Yesterday, Attorney General Roy Cooper announced that the last three major out-of-state payday lenders had agreed to stop making illegal loans in North Carolina.
As a result, working families in the state will save almost $100 million each year -- money they can use to buy food, pay their bills, and balance their family budget. Payday lenders make small loans and charge interest rates of as much as 400 percent, trapping families in a cycle of debt from which many never recover.
The Center for Responsible Lending, a nonprofit, non-partisan research group based in Durham, NC, applauds the Attorney General's work on behalf of the state's consumers and says this milestone should be an example for other states where the payday lenders still do business.
These states should be aware it did not happen overnight. It took five long years.
First, the North Carolina legislature had to admit that the payday lending experiment had failed -- that borrowers were being trapped into a cycle of debt that should have been prohibited by NC law. Legislators resisted incredible lobbying pressure to allow the industry to remain in the state.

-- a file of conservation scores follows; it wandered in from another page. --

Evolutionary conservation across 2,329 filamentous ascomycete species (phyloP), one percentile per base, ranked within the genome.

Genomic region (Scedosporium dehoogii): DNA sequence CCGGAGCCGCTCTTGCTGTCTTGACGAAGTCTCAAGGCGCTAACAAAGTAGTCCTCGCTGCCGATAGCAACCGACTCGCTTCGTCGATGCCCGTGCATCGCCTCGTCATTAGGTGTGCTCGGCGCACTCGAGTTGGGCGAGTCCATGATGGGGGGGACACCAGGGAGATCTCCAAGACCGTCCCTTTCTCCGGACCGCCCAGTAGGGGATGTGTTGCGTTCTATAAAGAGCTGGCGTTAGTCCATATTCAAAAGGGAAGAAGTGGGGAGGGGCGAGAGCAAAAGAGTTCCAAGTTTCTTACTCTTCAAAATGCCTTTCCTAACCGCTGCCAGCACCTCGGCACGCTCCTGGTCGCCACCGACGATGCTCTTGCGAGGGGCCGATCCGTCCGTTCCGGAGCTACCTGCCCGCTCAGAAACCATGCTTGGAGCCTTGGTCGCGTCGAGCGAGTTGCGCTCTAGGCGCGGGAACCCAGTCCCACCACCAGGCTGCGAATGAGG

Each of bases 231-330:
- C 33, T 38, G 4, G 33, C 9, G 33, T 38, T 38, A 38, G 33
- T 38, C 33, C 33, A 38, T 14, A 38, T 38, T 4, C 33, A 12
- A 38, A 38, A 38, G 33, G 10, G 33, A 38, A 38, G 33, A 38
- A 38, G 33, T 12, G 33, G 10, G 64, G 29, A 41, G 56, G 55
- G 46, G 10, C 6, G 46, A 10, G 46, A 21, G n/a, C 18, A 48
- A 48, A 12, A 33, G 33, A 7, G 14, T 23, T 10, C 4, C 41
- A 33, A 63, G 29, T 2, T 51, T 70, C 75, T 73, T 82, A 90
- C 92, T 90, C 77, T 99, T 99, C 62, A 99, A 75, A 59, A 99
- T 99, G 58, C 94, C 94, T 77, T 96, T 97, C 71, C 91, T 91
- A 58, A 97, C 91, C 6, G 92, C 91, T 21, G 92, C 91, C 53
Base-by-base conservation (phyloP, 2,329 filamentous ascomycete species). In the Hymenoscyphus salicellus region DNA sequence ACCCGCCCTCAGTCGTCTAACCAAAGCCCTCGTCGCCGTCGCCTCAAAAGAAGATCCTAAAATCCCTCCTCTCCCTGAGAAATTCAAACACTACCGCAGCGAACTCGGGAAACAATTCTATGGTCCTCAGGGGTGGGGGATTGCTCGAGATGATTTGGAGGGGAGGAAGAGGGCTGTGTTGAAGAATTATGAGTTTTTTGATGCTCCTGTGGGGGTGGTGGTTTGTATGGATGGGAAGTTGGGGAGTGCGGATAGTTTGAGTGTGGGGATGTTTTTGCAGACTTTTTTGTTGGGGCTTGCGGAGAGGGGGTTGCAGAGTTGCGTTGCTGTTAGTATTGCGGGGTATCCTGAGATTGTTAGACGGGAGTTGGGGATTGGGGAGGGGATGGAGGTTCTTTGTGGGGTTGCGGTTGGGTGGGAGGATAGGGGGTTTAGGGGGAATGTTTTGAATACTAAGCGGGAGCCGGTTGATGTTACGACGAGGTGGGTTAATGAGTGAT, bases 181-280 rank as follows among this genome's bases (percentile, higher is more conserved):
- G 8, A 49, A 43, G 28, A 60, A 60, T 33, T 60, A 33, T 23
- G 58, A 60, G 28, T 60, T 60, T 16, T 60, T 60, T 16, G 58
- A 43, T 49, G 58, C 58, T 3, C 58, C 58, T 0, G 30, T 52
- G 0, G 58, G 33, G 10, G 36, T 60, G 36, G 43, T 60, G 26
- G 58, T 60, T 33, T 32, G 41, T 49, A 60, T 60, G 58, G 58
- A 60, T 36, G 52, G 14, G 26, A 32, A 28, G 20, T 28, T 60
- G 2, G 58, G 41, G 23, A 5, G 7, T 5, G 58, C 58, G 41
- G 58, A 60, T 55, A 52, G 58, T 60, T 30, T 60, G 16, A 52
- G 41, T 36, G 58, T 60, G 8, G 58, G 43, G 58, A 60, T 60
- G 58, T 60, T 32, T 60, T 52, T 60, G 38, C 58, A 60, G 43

Then, when a handful of out-of-state payday lenders thumbed their noses at NC's new prohibition against the practice, it took strong, persistent state officials -- the Commissioner of Banks and the Attorney General -- to enforce the will of the state legislature and the rights of North Carolina citizens.
It also took assistance of federal banking regulators, most recently the FDIC's ending sham partnerships between out-of-state banks and out-of-state payday lenders seeking to evade North Carolina's law.
It took the leadership of a few lenders, such as State Employees Credit Union, to offer an alternative product that actually met the need for emergency credit without using that desperation as an excuse for abuse.
Finally, it took the will of advocates and concerned citizens who were unwilling to accept the smoke and mirrors offered by payday lenders. These advocates include: AARP-NC, the NC Justice Center, the Community Reinvestment Association of NC, the NC NAACP, the NC Council of Churches, Credit Counseling Agencies of NC, the NC Fair Housing Center, organizations representing military families, and many others.
I hope that yesterday's announcement -- that payday lending is now officially dead in North Carolina -- will give other advocates and regulators and legislators around the country hope that they too can win the fight against the payday debt trap.
Working families deserve it.